If the Federal agency or the U.S. Postal facility responds with supportive empathy (rarely seen), then that sense of an undivided and worthy relic remains like a residue of bright hope; but, more often than not, it is the opposite effect that is seen – of a divided relic reflected in the pool of harshness and indifference revealed by human depravity, by harassment, intimidation and scorn within the community of Federal and Postal workers.

Such a state of affairs when responding to a Federal or Postal worker who is in the process of going through the administrative trials of filing a Federal Disability Retirement application through OPM is reflective of this state of modernity, where the divided relic can so heartlessly be accomplished without concern for the essence of one’s soul.

Sincerely,

Robert R. McGill, Esquire

 

Disability Retirement for Federal & Postal Employees: Clarity of purpose

It is always a burden when the passageway beyond is a mist of obscurity.  It helps to possess it, even in partial shades of inane generalizations; but lack of it, especially in youth, is neither a crime nor a blot of misdeeds upon one’s reputation so early in a life or career.  We have known them, whether as a “type” or an individual; that rarity of endangered species where the target-point of life is an unwavering straight line directly from birth to death (or at least for the moment when a career goal is sought).

Clarity of purpose is something one “ought” to have, but rarely manifested in the lives of ordinary people.  We talk of a nation’s “manifest destiny”, or of the importance of having some “foundation” in life; of faith, purpose and a desire or motivation to – what?  That is often the problem; not so much that we have no purpose in life, but that clarity of that essence is too often subverted by events unasked for and circumstances untold.

In W. Somerset Maugham’s novel, The Razor’s Edge, where Larry merely wants to “loaf” after his traumatic wartime experiences –  does lack of clarity of purpose as defined by conventional society evince a mere deviation of acceptable behavior, or constitute a complete violation and breach of man’s destined existence harkening from the residues of Puritanism and religiosity in general? (Note the comedic definition of Puritanism from H.L. Mencken:  “The haunting fear that someone, somewhere, may be happy”).

Modernity no longer believes in destiny, fate, or purposeful existence; and thus do we lack great figures, anymore – as Churchill who consistently defied death in war because of an inherent belief that he was destined for greater things, and thus the gods would not dare to undermine that predetermined fate of life.  Instead, the insidiousness of Darwinian belief – a foundation where reductionism to pure materialism and life lived by sensation, pleasure and tactile responsiveness:  these are the purposeful endeavors for us all.  It is, however, still a requirement that, in order to reach a destination of accomplishment, we “clarify” the “purpose” for which we engage to act.

For Federal employees and U.S. Postal workers who suffer from a medical condition, such that the medical condition prevents the Federal or Postal worker from performing one or more of the essential elements of one’s Federal or Postal position, the need to define, refine and clarify such a purposive action is a crucial component in the successful formulation and filing of a Federal Disability Retirement application.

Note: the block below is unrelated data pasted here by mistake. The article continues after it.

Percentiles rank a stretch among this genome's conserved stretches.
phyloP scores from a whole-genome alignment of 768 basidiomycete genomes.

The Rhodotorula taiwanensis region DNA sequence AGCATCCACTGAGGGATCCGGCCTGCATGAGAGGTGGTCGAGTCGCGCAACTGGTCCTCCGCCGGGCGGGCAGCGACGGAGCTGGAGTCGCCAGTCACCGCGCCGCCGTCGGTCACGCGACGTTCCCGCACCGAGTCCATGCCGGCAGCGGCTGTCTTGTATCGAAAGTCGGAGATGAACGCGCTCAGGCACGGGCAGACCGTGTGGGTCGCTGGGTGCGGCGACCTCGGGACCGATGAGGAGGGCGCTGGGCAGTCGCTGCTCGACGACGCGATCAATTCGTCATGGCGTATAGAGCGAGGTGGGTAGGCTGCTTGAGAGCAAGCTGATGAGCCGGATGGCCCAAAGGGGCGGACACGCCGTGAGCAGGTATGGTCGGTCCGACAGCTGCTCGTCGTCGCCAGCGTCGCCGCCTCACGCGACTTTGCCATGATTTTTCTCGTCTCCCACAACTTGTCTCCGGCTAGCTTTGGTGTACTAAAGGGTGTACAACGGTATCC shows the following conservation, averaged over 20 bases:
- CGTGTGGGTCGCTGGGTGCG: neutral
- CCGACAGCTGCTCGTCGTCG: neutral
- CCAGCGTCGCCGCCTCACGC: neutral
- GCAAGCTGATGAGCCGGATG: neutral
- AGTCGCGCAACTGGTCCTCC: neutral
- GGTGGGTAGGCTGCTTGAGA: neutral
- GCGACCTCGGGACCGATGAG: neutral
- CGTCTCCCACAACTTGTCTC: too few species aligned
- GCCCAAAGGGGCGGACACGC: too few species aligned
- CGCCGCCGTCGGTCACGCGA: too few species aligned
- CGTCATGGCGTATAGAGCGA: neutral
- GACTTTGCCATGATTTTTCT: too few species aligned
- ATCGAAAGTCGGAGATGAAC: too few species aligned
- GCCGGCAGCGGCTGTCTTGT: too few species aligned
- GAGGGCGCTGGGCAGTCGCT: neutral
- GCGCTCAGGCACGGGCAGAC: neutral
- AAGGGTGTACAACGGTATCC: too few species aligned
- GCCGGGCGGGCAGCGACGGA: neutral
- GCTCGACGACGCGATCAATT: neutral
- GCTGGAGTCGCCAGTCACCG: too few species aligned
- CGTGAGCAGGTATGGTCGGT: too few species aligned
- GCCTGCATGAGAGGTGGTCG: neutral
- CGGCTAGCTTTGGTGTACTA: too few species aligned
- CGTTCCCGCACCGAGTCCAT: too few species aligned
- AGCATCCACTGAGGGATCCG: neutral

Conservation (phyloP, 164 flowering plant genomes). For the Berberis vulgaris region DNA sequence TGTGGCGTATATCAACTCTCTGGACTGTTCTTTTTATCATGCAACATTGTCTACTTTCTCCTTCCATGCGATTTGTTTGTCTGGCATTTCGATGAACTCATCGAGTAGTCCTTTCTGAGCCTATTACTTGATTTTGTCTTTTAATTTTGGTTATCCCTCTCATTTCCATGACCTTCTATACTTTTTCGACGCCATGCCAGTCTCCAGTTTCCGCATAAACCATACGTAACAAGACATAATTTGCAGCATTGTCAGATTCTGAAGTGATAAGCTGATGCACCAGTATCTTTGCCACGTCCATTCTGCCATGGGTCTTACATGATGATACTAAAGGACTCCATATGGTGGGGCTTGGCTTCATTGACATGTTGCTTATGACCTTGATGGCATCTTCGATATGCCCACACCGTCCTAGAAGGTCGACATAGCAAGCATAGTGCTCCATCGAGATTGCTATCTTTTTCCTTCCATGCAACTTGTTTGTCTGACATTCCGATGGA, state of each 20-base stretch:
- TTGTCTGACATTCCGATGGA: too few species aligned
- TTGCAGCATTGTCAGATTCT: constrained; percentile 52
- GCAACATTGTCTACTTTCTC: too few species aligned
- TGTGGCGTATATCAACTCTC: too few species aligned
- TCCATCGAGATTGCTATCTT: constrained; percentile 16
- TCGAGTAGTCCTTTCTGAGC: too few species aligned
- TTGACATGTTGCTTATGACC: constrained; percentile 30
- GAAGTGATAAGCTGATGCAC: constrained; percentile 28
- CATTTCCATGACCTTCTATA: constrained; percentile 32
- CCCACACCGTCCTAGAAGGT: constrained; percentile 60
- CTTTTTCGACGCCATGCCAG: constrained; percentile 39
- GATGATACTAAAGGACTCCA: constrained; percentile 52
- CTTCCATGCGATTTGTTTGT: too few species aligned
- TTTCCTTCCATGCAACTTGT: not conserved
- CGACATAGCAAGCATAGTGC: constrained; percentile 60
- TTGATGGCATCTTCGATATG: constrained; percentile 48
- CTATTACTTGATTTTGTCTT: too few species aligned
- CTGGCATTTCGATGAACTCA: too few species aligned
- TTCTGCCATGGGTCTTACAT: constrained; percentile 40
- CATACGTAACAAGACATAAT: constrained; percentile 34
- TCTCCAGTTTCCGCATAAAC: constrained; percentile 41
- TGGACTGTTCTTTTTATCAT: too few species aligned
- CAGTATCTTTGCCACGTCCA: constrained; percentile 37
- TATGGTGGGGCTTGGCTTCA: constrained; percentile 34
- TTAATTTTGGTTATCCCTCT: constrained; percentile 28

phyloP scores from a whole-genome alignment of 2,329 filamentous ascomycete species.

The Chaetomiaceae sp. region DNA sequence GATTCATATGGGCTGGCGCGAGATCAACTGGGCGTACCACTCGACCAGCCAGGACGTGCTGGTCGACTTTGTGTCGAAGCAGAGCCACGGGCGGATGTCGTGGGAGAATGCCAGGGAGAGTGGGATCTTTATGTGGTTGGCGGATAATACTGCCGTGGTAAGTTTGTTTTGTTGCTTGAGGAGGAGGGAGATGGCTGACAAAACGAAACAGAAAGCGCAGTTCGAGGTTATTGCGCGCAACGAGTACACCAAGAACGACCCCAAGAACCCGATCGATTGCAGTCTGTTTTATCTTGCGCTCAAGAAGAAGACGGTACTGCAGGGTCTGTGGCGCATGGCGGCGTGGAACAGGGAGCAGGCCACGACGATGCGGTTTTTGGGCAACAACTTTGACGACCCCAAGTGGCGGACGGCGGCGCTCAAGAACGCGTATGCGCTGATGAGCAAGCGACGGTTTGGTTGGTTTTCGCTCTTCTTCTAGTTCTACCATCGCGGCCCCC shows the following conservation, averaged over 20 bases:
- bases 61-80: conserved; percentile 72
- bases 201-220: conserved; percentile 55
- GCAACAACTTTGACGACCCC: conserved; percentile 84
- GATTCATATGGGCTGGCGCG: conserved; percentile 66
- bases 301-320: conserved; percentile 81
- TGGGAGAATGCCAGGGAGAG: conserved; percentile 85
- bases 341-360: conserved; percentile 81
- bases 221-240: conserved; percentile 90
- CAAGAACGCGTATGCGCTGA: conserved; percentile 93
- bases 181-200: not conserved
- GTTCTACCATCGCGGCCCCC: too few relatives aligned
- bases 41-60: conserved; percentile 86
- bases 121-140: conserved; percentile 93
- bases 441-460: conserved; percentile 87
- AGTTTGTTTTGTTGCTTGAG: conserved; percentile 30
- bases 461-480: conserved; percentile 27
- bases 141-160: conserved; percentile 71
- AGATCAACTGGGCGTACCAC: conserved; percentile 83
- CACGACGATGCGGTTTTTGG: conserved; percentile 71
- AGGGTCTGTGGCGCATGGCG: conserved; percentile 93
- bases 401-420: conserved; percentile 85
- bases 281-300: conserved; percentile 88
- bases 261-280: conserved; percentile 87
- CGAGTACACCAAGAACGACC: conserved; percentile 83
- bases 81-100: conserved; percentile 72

Wandering and meandering with merely a general sense of what needs to be done, like Larry Darrell’s search for meaning in Maugham’s masterpiece, will likely result in a denial by the U.S. Office of Personnel Management.  There are legal statutes to consult; case-law that should be cited; and a streamlining of medical evidence in order to pinpoint, with circumscribed accuracy, the argument and methodology for approval of an OPM Disability Retirement application.

In sum, there needs to be a tactical and strategic clarity of purposive action throughout, in preparing, formulating and filing an effective Federal Disability Retirement application, whether the Federal or Postal employee is under FERS, CSRS or CSRS Offset.

Sincerely,

Robert R. McGill, Esquire

 

Postal & Federal Employee Disability Retirement: Of venal and venial injustice

That a single vowel can radically alter the meaning of a word is not surprising; rather, it is the simplicity of the reduction – from one constituting an onerous sense of the corrupt, to a mere insignificance of action – that demarcates the chasm of definitional differences between the two.  Both are adjectives; but of the former,  often associated with corruption involving bribery and characterized by a mercenary motive, while the latter is of a pardonable offense, minor on a scale of wrongdoings, and merely bordering on the barely noticeable spectrum of sins acknowledged – it is the difference of the singular vowel – the “i” which constitutes the reflection back upon the personal “I” who acts upon the violation that determines whether the offense is minor or major, that divides the two.

The originating context of a venal act almost always involved corruption relating to an exchange of consideration – and, for whatever reason, it was that underlying motive of engaging in an act of illegality for the sake of money, that exhibited a greater evil by the participant.  Perhaps such an origin of retreating repulsiveness is Biblical – of that treachery committed in exchange for the thirty pieces of silver.  Translated into English, the personal pronoun inserted in lower caps in the middle of the word, stuck between two consonants, evinces a guilty conscience inflamed deep within the troubled recesses of a soul’s agony.  And what of the noun which the adjective modifies – does it add, amend, enhance or otherwise alter?